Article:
I am a cat named Cinnamon. I have a log cabin Up North. It’s on Snowshoe Brook in Peace Township. It is surrounded by 600 acres of private woods. My mom and dad built the one-room cabin with a loft about 15 years ago, and take me there every weekend. The pine cabin is 20 feet by 26 feet and is heated by a wood-burning stove. There is no electricity or running water.

Sounds idyllic, doesn’t it?

We park on a quiet dirt road. You can’t see the cabin from the road. It’s hidden. We walk a quarter mile through the woods, down a hill, across the creek, up another hill, and there it is. Dad pulls the sled with all the food and water we’ll need, and Mom carries me all wrapped up in my warm blanket.

One Friday night we drove through a blizzard to get there. It was almost midnight, and the snow was heavy. Saplings bent in every direction. We couldn’t see the path. Dad was on his hands and knees trying to pull the sled under the branches as wind gusted and raged, and snow pelted his face. Then he heard laughing. He turned around and saw Mom crawling on two knees and one hand. Her other arm was holding me in my blanket. She was laughing her happy laugh. It doesn’t get much funnier than a couple of 60-somethings crawling through a snowstorm at midnight (with a cat).

In winter, Mom feeds the deer. She even talks to them. When the weather warms up, there are some really big cats with masks and rings on their tails who also like to visit the deer feed after dark. In spring, the frogs make such a croaking racket that you can’t hear anything else.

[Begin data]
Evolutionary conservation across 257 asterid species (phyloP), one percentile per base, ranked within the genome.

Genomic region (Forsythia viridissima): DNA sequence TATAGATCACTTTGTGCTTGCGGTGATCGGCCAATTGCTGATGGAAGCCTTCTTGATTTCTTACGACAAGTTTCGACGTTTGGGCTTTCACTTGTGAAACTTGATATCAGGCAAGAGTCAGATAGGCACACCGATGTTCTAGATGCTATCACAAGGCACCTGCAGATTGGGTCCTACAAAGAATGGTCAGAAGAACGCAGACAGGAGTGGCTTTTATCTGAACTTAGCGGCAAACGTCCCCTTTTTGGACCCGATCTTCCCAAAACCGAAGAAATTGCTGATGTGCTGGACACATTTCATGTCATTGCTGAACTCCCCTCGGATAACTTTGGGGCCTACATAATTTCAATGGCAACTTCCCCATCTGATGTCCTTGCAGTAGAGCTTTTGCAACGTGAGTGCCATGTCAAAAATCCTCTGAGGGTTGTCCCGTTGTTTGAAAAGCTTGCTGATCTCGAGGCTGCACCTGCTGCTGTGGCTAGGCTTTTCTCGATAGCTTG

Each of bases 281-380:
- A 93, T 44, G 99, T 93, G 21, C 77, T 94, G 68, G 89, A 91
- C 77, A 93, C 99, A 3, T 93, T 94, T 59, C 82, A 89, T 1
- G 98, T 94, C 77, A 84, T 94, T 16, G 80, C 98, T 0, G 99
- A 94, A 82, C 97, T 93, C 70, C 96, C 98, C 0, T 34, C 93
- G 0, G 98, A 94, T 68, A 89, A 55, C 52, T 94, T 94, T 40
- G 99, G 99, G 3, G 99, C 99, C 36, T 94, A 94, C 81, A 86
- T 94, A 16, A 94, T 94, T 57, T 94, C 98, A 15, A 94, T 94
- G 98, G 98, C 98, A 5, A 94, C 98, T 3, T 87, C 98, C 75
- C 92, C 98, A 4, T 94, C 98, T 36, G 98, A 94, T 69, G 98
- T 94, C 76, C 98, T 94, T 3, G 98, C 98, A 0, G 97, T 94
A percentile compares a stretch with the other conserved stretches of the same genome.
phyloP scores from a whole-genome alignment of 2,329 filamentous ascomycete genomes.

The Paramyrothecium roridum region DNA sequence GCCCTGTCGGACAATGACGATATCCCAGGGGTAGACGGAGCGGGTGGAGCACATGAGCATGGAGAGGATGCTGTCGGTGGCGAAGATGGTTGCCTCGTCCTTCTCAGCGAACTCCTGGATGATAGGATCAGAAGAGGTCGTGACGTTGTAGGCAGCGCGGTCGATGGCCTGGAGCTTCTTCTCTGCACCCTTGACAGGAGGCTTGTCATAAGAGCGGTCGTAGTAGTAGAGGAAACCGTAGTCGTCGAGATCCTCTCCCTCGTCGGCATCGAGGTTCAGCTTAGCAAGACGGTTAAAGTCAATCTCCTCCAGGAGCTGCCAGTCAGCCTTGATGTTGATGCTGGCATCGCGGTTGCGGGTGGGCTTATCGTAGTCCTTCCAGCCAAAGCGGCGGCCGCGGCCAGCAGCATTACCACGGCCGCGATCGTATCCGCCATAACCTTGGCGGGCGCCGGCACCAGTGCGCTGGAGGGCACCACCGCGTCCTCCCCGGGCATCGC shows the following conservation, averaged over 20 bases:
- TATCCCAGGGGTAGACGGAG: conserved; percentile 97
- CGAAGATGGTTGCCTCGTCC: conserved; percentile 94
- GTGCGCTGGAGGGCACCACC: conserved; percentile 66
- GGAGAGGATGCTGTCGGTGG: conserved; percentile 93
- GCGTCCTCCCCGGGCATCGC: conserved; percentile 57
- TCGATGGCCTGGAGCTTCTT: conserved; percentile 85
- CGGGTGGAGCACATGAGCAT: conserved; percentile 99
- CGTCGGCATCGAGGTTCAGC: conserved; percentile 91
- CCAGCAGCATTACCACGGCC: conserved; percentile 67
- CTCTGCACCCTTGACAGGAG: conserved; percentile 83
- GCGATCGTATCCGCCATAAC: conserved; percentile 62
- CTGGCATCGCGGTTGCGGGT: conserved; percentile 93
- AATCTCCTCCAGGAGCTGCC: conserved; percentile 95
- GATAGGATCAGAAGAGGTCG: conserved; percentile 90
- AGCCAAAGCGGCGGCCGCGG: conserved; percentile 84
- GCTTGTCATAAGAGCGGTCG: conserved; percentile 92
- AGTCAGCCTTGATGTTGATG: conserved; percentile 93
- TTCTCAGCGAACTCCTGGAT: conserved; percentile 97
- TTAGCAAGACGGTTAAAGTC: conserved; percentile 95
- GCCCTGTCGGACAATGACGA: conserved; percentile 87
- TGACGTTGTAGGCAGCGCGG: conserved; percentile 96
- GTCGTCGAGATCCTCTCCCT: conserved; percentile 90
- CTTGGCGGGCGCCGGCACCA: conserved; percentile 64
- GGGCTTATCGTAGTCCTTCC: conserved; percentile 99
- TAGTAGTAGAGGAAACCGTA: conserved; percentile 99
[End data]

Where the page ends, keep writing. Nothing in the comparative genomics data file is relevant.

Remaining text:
I love to watch the birds. A family of phoebes makes a nest above our back door every spring. There are turkeys that like to sleep in the trees.

One day I went nose to nose with a big black bear on the porch. Scared the heck out of Dad. I was inside, and the bear was outside on the porch steps. He was curious about me, and I was busy smelling him. Then Dad shouted and clapped his hands real loud. The bear took off, and I went scrambling inside and ran up into the loft. Now, I growl whenever I smell a bear close by.

Well, that’s it for now. I see Mom throwing food in the cooler, and Dad’s filling water jugs. That means it’s Friday afternoon, and we’ll be heading north soon. Ah, wilderness!

Bill King and Candy Sheppard, Minneapolis